Small Claims – A Brief Synopsis

A Small Claim case can be described in simple terms as a defended case which the County Court has allocated to the Small Claims Track.  There are special rules about Small Claims cases and their procedures which are different from other claims in the County Court.

With effect from 1 April 2013 if the value of a claim is £10,000 or less than this amount, the claim will generally be allocated by the Court to the Small Claims Track once a Defence has been filed. However, where the claim is for personal injury or for housing repair, the limit is £1,000 although in some claims where the value of the claim is more than £10,000 the Court has a discretion to allocate the case to the Small Claims Track subject to certain considerations. 

Most claims and disputes between parties for these amounts can be dealt with under the Small Claims procedure which is a simple procedure to claims allocated to the Fast Track or Multi Track.  When the Court is considering whether to allocate a case to the Small Claims Track, it will take into account a number of factors, but the main factor will be the financial value of the claim and whether it is appropriate for the dispute to be resolved in this way.

Both the Claimant and the Defendant should be aware that in most cases, the Court will not order Solicitor’s costs to be paid by the losing party in a Small Claims case.  Accordingly, if one party instructs a Solicitor, they will be responsible for paying their own Solicitor’s costs themselves.  For this reason, many parties do not use Solicitors to assist or represent them when dealing with a Small Claim, although when matters are complicated, it may be considered prudent to do so and cost effective when preparing the case where Solicitors can either assist in the background or go on the Court Record to represent the party.

The parties should be aware that if Court proceedings are to be taken (which should always be seen as last resort if matters cannot be resolved by any other way) they must  be issued within certain time limits.  The time limits very much depend upon what type of claim there is and when the claim arose and further advice may be necessary in this regard.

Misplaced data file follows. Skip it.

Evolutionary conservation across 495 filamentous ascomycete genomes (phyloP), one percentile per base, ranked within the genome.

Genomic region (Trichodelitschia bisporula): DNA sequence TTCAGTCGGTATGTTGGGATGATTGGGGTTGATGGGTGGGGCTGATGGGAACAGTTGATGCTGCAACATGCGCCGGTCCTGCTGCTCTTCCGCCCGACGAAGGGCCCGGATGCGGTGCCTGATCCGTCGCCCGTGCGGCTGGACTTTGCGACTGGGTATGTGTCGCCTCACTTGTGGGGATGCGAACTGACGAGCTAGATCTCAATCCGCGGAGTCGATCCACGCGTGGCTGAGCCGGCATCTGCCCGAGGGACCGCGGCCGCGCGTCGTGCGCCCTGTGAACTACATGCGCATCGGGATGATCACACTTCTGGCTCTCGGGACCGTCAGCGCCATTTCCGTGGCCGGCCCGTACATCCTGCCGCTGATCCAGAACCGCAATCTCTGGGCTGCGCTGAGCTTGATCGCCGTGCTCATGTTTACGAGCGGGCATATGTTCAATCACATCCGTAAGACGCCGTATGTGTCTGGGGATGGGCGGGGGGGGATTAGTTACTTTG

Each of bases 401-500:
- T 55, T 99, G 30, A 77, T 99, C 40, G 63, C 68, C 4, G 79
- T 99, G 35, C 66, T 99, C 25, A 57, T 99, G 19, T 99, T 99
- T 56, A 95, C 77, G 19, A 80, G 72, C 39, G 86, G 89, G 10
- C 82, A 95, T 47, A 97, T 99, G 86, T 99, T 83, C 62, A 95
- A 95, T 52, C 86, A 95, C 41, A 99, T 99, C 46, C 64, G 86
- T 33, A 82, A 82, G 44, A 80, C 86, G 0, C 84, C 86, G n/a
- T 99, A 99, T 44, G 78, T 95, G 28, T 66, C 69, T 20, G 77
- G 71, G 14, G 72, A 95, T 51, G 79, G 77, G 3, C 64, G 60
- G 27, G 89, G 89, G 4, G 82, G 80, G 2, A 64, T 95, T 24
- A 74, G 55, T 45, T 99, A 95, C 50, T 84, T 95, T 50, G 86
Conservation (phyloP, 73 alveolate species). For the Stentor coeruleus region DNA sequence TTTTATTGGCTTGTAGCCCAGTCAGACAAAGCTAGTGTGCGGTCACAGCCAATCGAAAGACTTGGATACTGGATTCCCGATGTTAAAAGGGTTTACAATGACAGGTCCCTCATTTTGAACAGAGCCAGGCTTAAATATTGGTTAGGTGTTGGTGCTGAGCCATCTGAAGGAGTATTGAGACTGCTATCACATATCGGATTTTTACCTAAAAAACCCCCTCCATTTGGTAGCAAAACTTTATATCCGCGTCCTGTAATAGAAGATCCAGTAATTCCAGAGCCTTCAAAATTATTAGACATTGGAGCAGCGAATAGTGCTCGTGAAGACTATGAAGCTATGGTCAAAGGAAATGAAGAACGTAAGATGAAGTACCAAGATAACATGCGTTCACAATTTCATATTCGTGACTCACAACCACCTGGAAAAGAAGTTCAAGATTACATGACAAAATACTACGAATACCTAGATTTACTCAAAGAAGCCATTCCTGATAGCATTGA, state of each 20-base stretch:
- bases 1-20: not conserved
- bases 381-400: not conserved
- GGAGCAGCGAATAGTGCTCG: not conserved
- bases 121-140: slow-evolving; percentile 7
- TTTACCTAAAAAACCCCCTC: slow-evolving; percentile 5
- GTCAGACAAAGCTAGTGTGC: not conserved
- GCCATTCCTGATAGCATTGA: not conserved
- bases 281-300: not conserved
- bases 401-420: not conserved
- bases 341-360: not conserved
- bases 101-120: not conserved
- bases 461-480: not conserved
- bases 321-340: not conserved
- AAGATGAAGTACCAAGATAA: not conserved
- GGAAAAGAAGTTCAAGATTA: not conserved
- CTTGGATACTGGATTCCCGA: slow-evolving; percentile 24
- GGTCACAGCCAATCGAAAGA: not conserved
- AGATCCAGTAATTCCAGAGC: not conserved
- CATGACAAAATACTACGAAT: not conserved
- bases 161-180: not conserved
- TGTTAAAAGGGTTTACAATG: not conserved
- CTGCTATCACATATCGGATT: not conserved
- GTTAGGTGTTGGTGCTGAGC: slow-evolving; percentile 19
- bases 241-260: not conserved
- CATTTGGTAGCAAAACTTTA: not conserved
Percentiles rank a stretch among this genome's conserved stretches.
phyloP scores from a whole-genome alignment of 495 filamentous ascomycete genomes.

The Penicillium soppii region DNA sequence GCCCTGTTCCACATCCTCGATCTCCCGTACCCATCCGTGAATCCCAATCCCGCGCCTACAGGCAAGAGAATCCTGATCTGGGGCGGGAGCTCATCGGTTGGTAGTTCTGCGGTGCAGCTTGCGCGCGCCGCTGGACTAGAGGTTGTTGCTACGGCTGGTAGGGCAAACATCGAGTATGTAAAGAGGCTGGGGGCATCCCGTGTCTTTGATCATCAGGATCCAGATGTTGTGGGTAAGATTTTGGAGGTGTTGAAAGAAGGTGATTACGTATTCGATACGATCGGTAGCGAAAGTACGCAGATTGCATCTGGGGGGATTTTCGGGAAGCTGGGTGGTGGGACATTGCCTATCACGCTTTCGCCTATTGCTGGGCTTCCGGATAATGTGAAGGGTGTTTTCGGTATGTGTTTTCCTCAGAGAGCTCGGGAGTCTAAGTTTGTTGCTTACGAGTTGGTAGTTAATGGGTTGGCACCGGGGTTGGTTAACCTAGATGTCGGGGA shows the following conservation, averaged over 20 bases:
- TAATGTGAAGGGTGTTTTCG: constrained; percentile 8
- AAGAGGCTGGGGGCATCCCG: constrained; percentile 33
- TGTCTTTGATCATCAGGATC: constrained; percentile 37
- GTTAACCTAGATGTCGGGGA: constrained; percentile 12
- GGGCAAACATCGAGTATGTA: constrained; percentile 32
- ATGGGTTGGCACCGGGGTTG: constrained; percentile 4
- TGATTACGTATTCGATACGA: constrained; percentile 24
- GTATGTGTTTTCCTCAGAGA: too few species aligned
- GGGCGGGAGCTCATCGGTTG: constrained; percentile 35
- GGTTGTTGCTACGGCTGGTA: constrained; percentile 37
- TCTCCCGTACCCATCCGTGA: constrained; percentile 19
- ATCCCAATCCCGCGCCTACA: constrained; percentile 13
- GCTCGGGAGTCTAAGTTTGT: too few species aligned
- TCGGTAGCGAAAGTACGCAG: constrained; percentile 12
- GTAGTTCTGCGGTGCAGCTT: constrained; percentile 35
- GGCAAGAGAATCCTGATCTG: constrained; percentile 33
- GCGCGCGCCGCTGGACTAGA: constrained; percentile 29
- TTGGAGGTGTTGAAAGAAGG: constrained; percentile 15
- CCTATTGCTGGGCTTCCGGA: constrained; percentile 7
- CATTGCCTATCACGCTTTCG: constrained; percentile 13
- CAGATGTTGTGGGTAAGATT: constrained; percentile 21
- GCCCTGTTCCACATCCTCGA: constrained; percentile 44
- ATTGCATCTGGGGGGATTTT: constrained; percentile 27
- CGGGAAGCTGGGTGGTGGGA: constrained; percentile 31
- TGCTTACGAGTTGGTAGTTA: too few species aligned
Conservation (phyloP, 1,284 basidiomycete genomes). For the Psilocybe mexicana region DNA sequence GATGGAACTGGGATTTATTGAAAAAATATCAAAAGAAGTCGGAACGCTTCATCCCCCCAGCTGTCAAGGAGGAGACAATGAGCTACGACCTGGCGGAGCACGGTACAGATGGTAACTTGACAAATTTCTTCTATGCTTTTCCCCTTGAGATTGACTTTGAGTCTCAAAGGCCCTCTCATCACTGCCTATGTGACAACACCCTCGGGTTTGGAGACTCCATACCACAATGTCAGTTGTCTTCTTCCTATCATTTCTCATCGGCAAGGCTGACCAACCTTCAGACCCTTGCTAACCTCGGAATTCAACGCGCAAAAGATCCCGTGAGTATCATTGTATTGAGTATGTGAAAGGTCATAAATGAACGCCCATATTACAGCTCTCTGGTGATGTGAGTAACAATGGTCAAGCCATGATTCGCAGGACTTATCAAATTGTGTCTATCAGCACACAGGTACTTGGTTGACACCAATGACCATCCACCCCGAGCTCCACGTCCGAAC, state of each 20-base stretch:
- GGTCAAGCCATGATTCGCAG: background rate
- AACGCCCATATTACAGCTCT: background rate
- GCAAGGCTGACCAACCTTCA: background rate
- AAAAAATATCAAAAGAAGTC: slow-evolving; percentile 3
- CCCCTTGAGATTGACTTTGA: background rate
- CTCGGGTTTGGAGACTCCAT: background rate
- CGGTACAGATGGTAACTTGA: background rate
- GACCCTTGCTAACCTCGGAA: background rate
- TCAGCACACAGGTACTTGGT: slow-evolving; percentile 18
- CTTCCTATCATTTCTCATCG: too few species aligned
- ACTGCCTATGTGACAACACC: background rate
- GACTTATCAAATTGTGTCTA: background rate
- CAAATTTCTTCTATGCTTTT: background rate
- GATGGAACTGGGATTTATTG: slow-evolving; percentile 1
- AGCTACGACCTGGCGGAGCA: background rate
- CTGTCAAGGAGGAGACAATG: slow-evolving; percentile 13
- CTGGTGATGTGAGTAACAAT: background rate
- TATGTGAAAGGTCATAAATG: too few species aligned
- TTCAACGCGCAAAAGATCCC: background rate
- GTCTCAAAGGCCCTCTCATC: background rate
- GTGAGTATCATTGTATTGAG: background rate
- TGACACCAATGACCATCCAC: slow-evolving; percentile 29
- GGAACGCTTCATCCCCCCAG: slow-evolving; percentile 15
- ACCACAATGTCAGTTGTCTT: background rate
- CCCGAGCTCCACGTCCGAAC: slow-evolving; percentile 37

With effect from 1 April 2013, and in order to improve awareness of Alternative Dispute Resolution and to encourage the parties to use it, all Small Claims will be automatically referred to Mediation.  This does not mean that Mediation is compulsory although a Mediator is contacted to establish whether Mediation would be appropriate for resolving the dispute.  For the Mediation itself, the Mediator will ensure that both parties are aware that the process is not a Court hearing and that the Mediator will not take sides but be neutral when considering the facts and the evidence.  There will also be provision to allow parties in low value Small Claims cases to choose whether their Small Claim can be determined on paper, without the necessity for a formal Court hearing.  This can only happen if the Court agrees that it is appropriate in the circumstances.  Whilst many Mediations can produce settlements, parties are not legally bound by the outcome of Mediation, although if one party unreasonably refuses to accept the Mediation or are unreasonable in the conduct of their case, then this could result in cost penalties being made against that party subject to the discretion of the Court.

When being involved in a Small Claim (whether as a Claimant or a Defendant) it is very important that the parties prepare their cases accordingly and ensure that their positions are confirmed in writing where appropriate, and that all necessary documentary or other evidence they rely upon is in good and proper order and can be easily followed by the Court. This will allow the Court to reach (hopefully) a fair decision in the circumstances given the facts and evidence.

Finally, as with all claims (whether they be Small Claims or not) it is invariably better to resolve the issues between the parties on the best available terms from a financial/economic and time point of view rather than leaving it to the Court to make a final determination and where either or indeed both of the parties may be dissatisfied with the ultimate decision. This is where Solicitors may be able to assist before the matter even becomes a Small Claim!